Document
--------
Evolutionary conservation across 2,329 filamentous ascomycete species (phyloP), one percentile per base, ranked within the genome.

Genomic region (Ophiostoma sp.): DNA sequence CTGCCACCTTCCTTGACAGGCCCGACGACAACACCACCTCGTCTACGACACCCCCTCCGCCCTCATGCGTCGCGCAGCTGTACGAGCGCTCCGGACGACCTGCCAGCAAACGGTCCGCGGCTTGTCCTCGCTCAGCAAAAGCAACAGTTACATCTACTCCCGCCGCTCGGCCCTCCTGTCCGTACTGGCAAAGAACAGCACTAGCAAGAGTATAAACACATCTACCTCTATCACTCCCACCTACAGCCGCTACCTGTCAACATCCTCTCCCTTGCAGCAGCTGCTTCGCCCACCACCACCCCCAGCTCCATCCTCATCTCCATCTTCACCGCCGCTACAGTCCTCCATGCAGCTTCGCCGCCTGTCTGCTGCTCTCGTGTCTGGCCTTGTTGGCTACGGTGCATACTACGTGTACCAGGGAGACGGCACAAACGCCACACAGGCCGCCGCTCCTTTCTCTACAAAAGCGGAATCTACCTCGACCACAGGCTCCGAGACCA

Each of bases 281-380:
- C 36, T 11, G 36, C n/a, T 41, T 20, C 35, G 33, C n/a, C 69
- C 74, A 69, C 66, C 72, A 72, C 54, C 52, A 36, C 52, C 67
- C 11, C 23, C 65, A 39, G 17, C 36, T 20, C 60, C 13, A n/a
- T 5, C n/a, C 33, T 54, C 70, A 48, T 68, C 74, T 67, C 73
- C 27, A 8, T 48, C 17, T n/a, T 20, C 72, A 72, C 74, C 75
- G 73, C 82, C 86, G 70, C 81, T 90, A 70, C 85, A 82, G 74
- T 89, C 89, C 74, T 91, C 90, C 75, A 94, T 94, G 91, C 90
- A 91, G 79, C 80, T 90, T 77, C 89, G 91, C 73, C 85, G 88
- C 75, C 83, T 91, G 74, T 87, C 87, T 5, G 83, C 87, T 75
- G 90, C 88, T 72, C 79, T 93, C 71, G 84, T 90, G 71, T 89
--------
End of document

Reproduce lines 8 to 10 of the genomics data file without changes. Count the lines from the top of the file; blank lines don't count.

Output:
- C 27, A 8, T 48, C 17, T n/a, T 20, C 72, A 72, C 74, C 75
- G 73, C 82, C 86, G 70, C 81, T 90, A 70, C 85, A 82, G 74
- T 89, C 89, C 74, T 91, C 90, C 75, A 94, T 94, G 91, C 90